Aspiring Mathematicians Programme

The Aspiring Mathematicians Programme (AMP)
As a maths school we think it’s really important that students get the chance to take part in scientific and mathematical research, mathematics competitions and both collaborative and individual mathematics projects. We know that each of our students will have a different passion within science, technology, engineering or maths, and so we think it is very important they have the opportunity to engage with a wide variety of activities, from advanced problem-solving to talks from visiting lecturers and the chance to pursue their interests independently. The AMP journey is therefore different for each of our students, and is led by them.

The AMP is a bespoke programme of activities, designed by subject specialists with particular expertise in the teaching of gifted and talented learners, to give students greater depth in their mathematical ability, accelerated academic maturity and careers experiences which prepare them for work in science, technology, engineering and mathematics research and industry. Learning will be tailored to the individual needs, interests and aspirations of our students, so no two journeys through the AMP will be alike. 

The aims of the AMP are to:

Develop a range of academic and vocational skills beyond those required at A-level
Prepare students for the UCAS application process and university interviews
Push our students’ mathematical thinking to the point where challenging assessments like STEP and MAT start to feel like interesting puzzles rather than impossible challenges
Develop students’ experience of solving real life problems beyond examination questions
Give students opportunities to be inspired by and work alongside academics, current undergraduates and researchers
Facilitate students in the completion of a significant research task, culminating in an evening to showcase their outcomes
Enhance students’ ability to work in group related tasks and projects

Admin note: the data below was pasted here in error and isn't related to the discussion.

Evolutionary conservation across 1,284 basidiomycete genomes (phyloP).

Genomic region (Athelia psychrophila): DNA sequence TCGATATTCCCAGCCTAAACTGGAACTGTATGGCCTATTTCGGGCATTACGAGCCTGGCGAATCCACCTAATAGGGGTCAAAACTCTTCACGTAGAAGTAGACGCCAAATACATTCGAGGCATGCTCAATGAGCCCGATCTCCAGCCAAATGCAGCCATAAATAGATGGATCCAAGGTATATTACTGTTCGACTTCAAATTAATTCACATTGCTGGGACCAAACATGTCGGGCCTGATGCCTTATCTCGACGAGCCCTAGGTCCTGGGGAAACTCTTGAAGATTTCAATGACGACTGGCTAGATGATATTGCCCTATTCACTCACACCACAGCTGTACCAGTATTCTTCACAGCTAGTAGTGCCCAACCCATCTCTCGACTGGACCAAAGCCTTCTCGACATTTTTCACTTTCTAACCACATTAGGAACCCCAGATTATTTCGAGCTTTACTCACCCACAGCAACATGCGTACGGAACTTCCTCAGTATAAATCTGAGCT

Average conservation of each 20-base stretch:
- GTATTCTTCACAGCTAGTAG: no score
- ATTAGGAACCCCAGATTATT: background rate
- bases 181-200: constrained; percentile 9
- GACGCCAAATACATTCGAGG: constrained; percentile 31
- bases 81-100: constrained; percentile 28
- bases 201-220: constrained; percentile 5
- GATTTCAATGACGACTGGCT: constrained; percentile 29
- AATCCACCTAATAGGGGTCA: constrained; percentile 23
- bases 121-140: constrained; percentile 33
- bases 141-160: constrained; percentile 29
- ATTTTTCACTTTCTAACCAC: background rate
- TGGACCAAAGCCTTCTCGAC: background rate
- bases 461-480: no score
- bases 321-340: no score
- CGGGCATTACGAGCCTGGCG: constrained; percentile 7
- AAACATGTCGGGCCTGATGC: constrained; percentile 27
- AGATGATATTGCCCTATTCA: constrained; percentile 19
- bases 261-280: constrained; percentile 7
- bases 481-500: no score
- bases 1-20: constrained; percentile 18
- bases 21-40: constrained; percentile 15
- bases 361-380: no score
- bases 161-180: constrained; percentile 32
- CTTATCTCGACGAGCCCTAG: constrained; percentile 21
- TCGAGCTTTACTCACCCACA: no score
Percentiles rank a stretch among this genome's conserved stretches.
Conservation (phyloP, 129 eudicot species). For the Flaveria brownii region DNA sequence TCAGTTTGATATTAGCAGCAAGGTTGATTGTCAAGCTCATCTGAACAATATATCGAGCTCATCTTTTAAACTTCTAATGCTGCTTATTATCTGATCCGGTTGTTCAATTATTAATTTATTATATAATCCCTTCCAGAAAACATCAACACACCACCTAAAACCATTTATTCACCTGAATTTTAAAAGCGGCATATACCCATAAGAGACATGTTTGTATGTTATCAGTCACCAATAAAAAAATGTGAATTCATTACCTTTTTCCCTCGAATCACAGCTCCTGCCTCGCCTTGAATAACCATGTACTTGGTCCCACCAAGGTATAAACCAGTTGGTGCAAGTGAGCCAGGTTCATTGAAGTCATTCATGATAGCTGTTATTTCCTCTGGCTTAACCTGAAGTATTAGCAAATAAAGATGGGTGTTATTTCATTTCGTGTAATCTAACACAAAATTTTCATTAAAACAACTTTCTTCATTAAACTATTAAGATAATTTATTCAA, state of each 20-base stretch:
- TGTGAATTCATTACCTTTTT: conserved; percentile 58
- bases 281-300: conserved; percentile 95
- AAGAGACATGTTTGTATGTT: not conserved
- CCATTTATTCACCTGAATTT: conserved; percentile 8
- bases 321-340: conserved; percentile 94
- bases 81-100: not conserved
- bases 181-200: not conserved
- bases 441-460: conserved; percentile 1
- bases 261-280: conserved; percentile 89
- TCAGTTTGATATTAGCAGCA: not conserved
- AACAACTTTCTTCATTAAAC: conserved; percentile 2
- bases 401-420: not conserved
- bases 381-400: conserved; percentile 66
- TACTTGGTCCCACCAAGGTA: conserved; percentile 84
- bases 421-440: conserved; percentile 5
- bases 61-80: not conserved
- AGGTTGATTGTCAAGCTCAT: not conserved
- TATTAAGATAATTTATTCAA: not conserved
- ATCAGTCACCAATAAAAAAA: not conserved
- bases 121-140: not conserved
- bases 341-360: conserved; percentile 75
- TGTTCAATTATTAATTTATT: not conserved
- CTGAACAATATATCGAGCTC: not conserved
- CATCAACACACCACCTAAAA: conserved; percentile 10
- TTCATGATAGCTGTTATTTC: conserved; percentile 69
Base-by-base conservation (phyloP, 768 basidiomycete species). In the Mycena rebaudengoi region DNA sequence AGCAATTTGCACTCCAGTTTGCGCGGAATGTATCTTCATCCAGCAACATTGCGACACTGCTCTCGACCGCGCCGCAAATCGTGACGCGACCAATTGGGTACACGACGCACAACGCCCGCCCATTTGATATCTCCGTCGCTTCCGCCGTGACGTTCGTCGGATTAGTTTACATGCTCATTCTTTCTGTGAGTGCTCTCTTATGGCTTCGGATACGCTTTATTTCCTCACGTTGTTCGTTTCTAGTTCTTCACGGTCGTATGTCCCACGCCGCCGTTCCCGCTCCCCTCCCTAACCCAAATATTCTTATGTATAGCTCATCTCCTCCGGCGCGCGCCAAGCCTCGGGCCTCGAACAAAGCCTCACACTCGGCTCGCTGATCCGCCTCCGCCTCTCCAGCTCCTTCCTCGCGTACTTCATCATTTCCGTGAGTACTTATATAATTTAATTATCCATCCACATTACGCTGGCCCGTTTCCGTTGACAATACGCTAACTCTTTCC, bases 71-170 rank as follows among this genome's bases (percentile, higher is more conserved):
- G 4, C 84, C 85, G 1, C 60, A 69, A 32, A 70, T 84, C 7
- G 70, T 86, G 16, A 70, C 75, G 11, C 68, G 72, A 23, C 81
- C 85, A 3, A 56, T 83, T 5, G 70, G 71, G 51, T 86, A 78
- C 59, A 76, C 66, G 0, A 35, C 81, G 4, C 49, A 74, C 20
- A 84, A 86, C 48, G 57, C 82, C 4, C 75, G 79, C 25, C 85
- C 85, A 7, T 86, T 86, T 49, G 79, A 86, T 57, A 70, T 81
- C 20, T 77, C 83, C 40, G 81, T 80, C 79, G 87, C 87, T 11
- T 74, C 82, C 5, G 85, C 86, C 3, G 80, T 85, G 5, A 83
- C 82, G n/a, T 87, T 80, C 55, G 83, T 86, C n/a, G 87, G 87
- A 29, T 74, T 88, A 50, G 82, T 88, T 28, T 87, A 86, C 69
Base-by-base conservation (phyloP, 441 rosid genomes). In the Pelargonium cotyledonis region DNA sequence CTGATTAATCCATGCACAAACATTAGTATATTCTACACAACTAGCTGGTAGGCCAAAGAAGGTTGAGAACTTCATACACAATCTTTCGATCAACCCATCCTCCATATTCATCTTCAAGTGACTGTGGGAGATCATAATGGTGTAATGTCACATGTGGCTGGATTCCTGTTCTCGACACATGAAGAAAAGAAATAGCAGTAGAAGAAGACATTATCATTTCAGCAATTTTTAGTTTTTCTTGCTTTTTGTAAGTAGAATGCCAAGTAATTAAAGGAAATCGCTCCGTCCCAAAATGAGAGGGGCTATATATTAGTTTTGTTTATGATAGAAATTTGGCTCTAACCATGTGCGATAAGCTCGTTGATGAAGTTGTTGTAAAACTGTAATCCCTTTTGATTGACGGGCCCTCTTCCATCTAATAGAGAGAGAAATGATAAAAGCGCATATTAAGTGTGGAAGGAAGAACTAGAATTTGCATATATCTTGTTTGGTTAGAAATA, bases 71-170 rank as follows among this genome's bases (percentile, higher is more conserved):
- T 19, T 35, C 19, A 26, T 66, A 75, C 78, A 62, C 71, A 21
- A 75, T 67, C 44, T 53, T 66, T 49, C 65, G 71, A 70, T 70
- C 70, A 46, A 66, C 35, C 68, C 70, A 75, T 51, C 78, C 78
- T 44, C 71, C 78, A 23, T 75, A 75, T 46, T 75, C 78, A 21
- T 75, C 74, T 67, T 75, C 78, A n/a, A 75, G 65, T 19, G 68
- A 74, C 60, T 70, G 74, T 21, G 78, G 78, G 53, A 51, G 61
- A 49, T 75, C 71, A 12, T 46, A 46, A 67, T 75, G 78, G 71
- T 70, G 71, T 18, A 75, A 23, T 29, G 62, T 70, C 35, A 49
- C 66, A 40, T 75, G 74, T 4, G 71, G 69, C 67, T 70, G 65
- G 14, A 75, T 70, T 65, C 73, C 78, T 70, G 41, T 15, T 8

Broaden students’ horizons in terms of their future career opportunities/aspirations by giving them genuinely valuable work experience and careers guidance
Prepare students to take part in mathematics and science competitions like the UKMT Maths Challenges, the British Maths Olympiad and the British Physics Olympiad.


To do so, the AMP involves the following activities:

Advanced problem-solving in mathematics, delivered to all students in timetabled lessons at the beginning of Year 12. Lessons are used each week of the first term to immerse students in challenging questions that require them to use the knowledge they are learning throughout their curriculum in new and imaginative ways. This culminates in a problem-soling day before Christmas, where students are grouped and given the whole morning to work together on a variety of problems, asked to make a brief presentation on some of the questions to deliver to the rest of the year group in the afternoon. Some, in particular those intending to apply to universities requiring additional admissions tests such as the Sixth Term Exam Paper (STEP) or the Maths Admissions Test (MAT) will continue with this throughout their studies, attending optional sessions held weekly and exploring how most every topic in their A Level Maths and Further Maths curriculum can be extended and utilised in a myriad of ways, bounded only by their imagination.

Physics group projects also begin in the autumn term. Students are asked to undertake a first project of their choice in collaboration with other learners in their year group. The focus is on designing and conducting an experiment, but with the expectation that each group will present the relevant mathematical theory and use computational methods in some way that is relevant to the focus of their investigation. Students are given several days off timetable to plan and organise their projects, and ultimately to conduct their experiments and report on them by creating a poster to share their research in a conference during spring term.

Spring term is also when students have a first opportunity to explore projects individually, choosing a topic that they are passionate about and exploring it independently in greater detail. Everybody will attend research methods sessions designed to help them seek out and use current academic literature to inform their own studies, and using a computer package called LaTeX to typeset their mathematical writing to a high academic standard. Initially, students will take time to explore their ideas and refine them with a member of staff, before agreeing actions to be taken throughout the summer so that projects can be presented in the autumn term of Year 13. Students will have some choice over how long their projects are and how to present their work, so while some might choose to finish in Year 13 with a presentation, others might continue well into the year and write their research up into a report, or take a viva voce style exam with a member of staff if they want to discuss their findings in detail. The idea is to give them an overview of the processes involved in cutting edge research in a flexible way that allows them to choose how to pursue their individual goals.